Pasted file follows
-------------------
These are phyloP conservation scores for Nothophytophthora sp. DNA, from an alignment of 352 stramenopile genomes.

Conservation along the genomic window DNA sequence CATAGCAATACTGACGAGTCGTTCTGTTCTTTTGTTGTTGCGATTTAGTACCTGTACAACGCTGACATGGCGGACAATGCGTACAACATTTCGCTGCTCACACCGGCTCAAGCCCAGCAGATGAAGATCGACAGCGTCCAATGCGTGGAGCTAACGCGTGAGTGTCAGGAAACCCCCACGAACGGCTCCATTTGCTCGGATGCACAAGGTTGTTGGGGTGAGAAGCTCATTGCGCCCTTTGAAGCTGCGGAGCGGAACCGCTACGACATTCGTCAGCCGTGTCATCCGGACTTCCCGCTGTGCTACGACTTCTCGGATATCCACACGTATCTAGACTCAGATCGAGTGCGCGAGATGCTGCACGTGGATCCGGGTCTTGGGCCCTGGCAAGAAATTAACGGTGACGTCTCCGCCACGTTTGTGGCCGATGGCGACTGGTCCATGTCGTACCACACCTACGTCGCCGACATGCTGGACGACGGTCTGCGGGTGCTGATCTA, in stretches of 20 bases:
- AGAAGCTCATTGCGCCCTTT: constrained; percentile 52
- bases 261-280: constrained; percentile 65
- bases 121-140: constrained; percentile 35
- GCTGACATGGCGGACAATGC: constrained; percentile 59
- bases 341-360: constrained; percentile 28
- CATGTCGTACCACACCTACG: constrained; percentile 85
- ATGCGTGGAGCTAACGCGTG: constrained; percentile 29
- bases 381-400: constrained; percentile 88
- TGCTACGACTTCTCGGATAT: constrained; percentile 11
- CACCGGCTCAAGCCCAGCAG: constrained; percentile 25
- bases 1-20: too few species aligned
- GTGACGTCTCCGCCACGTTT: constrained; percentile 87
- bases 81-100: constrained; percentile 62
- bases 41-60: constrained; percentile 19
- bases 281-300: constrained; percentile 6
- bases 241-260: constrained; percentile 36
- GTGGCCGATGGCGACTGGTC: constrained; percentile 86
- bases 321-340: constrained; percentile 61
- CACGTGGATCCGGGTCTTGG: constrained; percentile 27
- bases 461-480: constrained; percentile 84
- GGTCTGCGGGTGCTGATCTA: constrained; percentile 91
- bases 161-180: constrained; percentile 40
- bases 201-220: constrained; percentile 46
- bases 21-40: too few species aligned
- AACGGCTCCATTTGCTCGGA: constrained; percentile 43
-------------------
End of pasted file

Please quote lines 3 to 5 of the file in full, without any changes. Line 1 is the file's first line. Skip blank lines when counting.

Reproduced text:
- AGAAGCTCATTGCGCCCTTT: constrained; percentile 52
- bases 261-280: constrained; percentile 65
- bases 121-140: constrained; percentile 35